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Whyte wants Fury in December, then Joshua in April

Anthony Joshua Tyson Fury Dillian Whyte

By Scott Gilfoid: Dillian Whyte is hoping to use his victory over former WBO heavyweight champion Joseph Parker to get a fight against Tyson Fury in December followed by a world title shot against Anthony Joshua next April at Wembley Stadium in London, England.


Whyte’s dream of getting Fury to face him sounds like a pipe dream. It’s not realistic. Whyte should be trying to get Tony Bellew to face him or better yet, he should tell his promoter Eddie Hearn to line him up with a fight against Cuban southpaw Luis Ortiz.

Even though Fury is saying a fight between him and WBC champion Deontay Wilder is 99 percent done for December, Whyte doesn’t believe the two of them will face each other. Instead, he thinks he has a good chance of being the one that faces the 6’9” Fury in December. If not Fury, then he believes he’ll get a title shot against WBA ‘regular’ heavyweight Manuel Charr (31-4, 17 KOs).

Whyte (24-1, 17 KOs) won an ugly action-packed 12 round unanimous decision last Saturday over Joseph Parker (24-2, 18 KOs) at the O2 Arena in London. Whyte knocked Parker down twice, although one of the knockdowns was a clear head-butt in round two. Parker looked poor in the middle rounds in letting Whyte have his way with his fouling. The referee Ian John Lewis did little to address Whyte’s constant roughhouse tactics.

Whyte was hitting Parker with rabbit shots, shoving, holding and generally roughing him up the entire. It’s unclear why the referee chose not to stop Whyte from fouling, as it had a huge impact on the fight. Had Whyte been forced to fight a clean fight, there’s a good possibility that he would have lost. Whyte looked tired, slow and sluggish through most of the contest. His engine was horrible in comparison to Parker. The only thing that Whyte did a good job at was roughing Parker up.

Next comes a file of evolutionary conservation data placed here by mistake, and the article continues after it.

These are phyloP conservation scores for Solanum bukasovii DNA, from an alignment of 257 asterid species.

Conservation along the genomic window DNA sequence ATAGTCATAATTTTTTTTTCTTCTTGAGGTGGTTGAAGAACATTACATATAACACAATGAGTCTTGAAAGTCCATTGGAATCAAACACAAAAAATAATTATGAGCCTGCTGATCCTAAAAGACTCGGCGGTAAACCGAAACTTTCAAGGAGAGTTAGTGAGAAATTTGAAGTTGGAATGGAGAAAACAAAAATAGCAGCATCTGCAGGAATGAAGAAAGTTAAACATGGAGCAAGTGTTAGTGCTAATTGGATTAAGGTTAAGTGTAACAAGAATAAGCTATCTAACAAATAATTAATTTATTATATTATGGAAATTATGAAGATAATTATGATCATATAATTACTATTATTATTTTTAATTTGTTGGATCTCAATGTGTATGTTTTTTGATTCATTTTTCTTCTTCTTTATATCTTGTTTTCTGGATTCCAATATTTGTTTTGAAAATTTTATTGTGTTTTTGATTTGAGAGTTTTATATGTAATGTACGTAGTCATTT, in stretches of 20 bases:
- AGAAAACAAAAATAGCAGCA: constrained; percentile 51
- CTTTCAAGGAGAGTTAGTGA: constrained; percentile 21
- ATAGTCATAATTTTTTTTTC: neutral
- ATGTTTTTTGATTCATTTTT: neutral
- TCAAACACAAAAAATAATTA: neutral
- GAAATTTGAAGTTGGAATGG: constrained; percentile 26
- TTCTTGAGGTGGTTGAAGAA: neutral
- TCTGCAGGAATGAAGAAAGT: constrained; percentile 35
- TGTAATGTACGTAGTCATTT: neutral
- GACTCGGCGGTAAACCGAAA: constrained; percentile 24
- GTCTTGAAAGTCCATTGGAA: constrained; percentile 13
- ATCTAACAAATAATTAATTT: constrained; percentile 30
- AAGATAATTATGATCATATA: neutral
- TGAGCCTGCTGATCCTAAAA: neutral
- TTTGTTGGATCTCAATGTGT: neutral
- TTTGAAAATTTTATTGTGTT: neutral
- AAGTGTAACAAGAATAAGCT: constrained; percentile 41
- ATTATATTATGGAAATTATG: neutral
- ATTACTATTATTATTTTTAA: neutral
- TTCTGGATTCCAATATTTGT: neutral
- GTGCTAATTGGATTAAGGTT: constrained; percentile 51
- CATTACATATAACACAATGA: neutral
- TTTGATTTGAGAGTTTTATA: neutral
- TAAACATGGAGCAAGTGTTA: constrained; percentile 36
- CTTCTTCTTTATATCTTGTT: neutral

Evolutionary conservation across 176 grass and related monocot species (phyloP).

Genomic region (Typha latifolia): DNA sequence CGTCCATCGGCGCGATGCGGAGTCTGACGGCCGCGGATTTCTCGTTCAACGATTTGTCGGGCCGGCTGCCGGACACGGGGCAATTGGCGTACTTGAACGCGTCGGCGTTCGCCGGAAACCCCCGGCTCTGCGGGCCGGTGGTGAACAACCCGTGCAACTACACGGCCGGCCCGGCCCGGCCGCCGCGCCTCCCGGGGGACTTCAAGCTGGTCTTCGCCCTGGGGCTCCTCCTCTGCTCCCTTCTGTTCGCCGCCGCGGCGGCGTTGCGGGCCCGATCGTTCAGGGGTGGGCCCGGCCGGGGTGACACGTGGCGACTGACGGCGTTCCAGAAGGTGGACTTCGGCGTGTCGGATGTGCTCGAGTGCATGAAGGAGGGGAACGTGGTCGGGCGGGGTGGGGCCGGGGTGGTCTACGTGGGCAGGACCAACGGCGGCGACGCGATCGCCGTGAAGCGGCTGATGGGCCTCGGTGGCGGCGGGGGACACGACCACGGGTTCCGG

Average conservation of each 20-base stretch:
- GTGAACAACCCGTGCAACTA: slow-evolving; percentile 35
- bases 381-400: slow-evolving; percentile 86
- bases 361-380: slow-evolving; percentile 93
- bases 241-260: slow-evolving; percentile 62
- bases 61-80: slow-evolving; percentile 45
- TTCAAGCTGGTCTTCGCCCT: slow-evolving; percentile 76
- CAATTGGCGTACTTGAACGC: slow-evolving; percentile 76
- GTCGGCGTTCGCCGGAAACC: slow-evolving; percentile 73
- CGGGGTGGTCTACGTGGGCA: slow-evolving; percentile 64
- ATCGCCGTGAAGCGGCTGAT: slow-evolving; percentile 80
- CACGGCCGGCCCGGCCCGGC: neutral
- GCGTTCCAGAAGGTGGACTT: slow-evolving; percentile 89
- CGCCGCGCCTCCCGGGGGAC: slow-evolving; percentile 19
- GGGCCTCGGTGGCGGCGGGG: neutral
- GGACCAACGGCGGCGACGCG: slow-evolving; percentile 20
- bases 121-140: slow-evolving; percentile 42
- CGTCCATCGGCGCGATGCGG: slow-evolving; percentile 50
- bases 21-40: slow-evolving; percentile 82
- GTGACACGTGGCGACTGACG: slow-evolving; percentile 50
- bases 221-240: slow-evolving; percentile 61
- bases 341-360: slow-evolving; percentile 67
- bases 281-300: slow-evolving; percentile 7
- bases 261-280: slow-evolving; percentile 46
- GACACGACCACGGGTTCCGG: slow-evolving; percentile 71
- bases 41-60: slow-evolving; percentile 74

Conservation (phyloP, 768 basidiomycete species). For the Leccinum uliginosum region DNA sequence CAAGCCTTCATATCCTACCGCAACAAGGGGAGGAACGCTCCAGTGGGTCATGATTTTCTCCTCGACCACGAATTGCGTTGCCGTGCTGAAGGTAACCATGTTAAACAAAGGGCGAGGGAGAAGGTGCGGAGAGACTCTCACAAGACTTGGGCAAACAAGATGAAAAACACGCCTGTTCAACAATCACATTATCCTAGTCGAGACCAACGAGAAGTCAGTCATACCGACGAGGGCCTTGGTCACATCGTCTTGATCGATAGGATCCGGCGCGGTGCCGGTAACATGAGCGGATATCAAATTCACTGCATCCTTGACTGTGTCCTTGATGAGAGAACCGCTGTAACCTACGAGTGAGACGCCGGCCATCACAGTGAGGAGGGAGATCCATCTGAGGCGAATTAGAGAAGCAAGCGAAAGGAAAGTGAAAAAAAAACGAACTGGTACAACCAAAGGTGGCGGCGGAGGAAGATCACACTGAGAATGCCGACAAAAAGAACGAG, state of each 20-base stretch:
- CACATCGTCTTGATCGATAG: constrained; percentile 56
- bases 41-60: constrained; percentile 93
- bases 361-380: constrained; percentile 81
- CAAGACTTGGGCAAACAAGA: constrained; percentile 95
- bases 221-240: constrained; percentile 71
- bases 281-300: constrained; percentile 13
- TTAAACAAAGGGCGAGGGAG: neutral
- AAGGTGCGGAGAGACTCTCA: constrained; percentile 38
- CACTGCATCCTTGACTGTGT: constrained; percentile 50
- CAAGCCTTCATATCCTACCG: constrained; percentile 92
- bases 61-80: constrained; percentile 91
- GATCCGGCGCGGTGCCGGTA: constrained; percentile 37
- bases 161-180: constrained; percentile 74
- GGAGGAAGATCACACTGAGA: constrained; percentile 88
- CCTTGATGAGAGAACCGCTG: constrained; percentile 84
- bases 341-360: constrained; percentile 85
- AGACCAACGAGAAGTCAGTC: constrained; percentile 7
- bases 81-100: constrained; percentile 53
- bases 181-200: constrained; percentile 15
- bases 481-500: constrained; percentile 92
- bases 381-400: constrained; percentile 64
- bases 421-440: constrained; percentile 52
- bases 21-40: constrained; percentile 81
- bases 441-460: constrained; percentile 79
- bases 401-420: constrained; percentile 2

Whyte did an A-1 job with the fouling of Parker. If the referee had been more on the ball in controlling the fouling, we likely would have seen Parker’s hand raised at the end, because Whyte should have been docked points multiple times in the fight in my opinion. Whyte being allowed to get away with roughing Parker up made a mockery of the fight because it didn’t look like a boxing match under the Marquis of Queensbury rules. The fight looked like an MMA fighter [Whyte] facing a boxer [Parker]. I don’t know what it is about Parker, but each time he’s fought in the UK, he’s gotten a bad deal.

“I want either Fury or Charr next,” Whyte said to skysports.com. “Charr has the WBA belt so why not, it’s a good fight. I know I do and it can be made. It’s time I got a shot. Then there’s Fury. He’s saying he wants to fight Wilder, but he’s talking rubbish, that won’t happen…Fury-Whyte is a great fight, let’s get it done. It’s more realistic him fighting me. If he wants a real fight, we can get it on in December.”

Fury isn’t interested in facing Whyte, because he’s not a world champion. Fury thinks Whyte should face Dereck Chisora in a rematch because he believes he deserved a loss in their fight in 2016. Whyte won a controversial 12 round split decision.

”I don’t think Dillian fancies the rematch [with Chisora], does he?” Fury said to IFL TV. ”He [Whyte] has said, ‘No, no, no,’ he doesn’t want a rematch. He lost the first fight in opinion by four rounds.”

Whyte might get the fight against Joshua on April 13 at Wembley Stadium, but his chances of getting a fight against Manuel Charr and Tyson Fury are not good. It’s possible if Whyte’s promoter Eddie Hearn throws a lot of money at Charr, he’ll agree to face him. As for Fury, he’s got bigger fish to fry against Wilder. He’s not going to waste his time fighting Whyte, especially after his foul-fest against Parker. Hearn can surely get Charr to agree to face Whyte, but it’s going to take a big offer to get that fight done. Charr has a fight against Fres Oquendo on September 24 in Cologne, Germany. That fight is likely going to be an easy one for Charr, as the 45-year-old Oquendo hasn’t fought in 4 years since 2014.

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